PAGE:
I love fireflies for how they transform places, making them feel both safe and mysterious. As a child, I was comforted by their blinking lights as I walked in the dark, and their seasonal return was always a source of delight and awe. Even as I learned about the chemistry behind their bioluminescence, the sense of wonder remained.
This weekend marks World Firefly Day
Light pollution impacts fireflies, some more than others
Some fireflies can persist in densely populated areas. Big
A Photuris firefly in a green space in Brooklyn, New York. Photo by Marc Brawer, iNaturalist CC BY-NC.
However, not all species can live in the altered habitats and artificially lit environments of human cities. Fireflies that display after dark, rather than at dusk, are particularly susceptible to light pollution. Furthermore, fireflies in which adult females are flightless (such as the
Easy steps and “dark sky” standards can protect your local fireflies
The good news is that whether you live in a metropolis or out in the country, there are actions you can take at both the individual and community level to enjoy lightning bugs, fireflies, and glowworms as neighbors.
At the home level:
- Do a self-audit of artificial light at night. Simple actions like closing blinds or curtains at night, switching to timed lights, or installing shields on porch lights, can dramatically reduce the artificial light at night that confuses, discourages, and drowns out fireflies.
- Don’t use pesticides in your yard or garden. Pesticides applied to treat grubs or mosquitoes can harm and kill fireflies and other insects and may degrade habitat or reduce firefly prey populations.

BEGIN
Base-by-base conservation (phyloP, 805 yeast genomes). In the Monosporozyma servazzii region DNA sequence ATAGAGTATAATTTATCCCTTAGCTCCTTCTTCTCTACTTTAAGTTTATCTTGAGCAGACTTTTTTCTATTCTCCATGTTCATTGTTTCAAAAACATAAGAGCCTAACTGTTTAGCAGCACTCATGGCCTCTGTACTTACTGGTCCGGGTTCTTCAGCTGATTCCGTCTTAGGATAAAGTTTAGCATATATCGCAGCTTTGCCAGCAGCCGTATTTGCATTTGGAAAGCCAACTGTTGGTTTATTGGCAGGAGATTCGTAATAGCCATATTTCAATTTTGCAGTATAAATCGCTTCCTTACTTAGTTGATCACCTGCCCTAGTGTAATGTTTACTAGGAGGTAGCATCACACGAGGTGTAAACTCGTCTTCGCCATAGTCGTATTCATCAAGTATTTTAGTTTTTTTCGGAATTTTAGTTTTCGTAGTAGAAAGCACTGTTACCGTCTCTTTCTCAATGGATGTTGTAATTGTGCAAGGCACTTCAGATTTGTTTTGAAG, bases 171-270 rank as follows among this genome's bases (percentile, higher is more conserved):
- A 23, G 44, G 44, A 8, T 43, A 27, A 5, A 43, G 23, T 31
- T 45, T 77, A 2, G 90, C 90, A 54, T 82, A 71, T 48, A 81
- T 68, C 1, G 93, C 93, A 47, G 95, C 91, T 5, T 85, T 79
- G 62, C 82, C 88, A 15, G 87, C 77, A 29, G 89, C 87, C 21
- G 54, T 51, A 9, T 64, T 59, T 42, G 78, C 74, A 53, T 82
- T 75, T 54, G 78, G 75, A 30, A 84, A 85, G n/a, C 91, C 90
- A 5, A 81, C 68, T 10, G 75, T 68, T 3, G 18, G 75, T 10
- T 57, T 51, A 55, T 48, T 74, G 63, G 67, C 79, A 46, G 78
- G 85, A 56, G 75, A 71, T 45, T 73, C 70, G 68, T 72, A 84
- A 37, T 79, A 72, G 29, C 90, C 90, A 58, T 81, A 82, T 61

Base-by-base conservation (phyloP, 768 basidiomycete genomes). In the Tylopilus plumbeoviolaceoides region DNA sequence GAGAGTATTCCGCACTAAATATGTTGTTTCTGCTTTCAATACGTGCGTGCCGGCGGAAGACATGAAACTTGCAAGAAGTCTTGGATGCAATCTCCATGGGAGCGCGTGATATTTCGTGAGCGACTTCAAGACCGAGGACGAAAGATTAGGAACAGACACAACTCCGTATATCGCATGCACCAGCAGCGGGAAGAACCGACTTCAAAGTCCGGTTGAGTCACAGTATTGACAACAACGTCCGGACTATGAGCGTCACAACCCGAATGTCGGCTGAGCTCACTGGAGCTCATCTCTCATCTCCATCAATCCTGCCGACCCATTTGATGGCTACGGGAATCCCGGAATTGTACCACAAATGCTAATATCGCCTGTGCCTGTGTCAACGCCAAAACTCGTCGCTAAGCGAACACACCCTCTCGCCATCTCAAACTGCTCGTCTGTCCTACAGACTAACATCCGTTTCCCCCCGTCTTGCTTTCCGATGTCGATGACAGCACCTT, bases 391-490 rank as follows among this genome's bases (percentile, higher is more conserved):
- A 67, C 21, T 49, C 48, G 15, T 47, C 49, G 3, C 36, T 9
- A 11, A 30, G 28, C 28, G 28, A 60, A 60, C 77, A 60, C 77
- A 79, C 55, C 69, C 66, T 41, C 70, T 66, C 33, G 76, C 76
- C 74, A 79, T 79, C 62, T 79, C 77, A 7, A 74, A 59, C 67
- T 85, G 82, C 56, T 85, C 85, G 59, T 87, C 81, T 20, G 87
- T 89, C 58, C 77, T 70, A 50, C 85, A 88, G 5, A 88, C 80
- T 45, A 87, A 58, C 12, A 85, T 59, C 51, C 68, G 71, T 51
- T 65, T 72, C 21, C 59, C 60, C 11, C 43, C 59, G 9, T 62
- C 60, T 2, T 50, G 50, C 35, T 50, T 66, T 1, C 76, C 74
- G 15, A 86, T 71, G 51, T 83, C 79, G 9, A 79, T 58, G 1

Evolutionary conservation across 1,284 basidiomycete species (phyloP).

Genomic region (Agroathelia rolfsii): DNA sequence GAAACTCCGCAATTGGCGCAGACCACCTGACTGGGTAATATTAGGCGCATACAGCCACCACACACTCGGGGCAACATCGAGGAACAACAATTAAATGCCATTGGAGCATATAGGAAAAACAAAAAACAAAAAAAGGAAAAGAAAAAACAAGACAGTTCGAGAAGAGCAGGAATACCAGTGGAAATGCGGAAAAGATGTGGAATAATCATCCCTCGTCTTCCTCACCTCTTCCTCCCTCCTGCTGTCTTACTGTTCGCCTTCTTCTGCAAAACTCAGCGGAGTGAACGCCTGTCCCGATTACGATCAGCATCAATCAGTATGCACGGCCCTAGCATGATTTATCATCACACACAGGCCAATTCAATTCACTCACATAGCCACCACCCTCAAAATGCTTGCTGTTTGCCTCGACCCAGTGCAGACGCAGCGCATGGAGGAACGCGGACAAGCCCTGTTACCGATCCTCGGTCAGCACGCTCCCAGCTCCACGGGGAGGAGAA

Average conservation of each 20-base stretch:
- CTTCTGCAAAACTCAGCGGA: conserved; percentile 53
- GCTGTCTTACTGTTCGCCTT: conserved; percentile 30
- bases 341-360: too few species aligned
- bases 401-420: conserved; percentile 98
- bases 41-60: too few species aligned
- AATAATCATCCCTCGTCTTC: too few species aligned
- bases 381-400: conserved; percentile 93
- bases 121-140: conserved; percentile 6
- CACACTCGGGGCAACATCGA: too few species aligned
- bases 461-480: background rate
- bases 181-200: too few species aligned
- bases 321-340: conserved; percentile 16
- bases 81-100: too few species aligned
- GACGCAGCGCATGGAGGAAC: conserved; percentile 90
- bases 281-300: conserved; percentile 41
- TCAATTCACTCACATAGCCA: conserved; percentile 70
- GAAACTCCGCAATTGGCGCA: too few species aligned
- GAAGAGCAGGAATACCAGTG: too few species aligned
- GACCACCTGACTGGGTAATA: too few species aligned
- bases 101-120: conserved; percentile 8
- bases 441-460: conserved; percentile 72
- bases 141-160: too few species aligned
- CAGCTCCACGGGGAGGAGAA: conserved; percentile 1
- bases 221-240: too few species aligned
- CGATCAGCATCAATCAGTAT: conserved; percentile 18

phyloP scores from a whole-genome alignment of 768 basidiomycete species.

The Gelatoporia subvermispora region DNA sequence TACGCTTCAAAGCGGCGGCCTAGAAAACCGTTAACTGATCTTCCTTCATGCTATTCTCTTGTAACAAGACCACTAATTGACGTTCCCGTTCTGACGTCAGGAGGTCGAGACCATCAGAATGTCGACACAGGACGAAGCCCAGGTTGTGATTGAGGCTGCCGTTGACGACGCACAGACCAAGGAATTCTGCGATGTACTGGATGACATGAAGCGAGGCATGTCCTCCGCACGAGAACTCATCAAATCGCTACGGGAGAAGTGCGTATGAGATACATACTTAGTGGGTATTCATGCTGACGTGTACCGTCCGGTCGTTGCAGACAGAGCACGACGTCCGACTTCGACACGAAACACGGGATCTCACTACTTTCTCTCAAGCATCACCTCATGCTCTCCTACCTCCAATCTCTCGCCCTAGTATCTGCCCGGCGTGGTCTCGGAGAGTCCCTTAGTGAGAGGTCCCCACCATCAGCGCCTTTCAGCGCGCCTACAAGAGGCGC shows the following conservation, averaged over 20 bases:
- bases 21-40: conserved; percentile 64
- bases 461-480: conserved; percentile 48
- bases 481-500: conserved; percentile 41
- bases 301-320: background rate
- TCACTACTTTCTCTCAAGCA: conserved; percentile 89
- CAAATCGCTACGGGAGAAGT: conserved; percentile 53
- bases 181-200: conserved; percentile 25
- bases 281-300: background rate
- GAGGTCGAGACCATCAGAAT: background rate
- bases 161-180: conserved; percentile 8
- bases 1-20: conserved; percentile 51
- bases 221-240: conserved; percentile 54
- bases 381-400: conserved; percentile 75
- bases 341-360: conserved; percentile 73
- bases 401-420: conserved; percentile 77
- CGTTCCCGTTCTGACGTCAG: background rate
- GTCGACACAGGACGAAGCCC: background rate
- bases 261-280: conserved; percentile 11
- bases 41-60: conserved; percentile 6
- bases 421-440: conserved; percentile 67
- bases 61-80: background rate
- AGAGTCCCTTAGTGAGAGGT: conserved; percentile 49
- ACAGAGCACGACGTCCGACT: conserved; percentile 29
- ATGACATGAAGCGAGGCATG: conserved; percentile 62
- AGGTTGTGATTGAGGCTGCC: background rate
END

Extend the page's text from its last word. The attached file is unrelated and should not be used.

At the community level:
- Investigate your town or city’s lighting ordinances and encourage leaders and policy makers to adopt dark sky standards.
- Encourage managers of local parks to make public green spaces as friendly for pollinators and fireflies as possible.
Fireflies at dusk outside a lit house. (Photo: Jerry Lai, Flickr.com.)
You can also get to know the lightning bug and glow-worm species in your area, and learn more about how they live and what they need. Read more about these threatened species in the State of the Fireflies of the United States and Canada report. There may be a threatened firefly in your region that needs you as a champion!
The fleeting wonder of watching fireflies reminds me not to take things for granted -- not time, not the tiny beings that live around us, not the healthy habitats that sustain biodiversity. Fireflies remind us that we are lucky to be alive and sharing the world with them.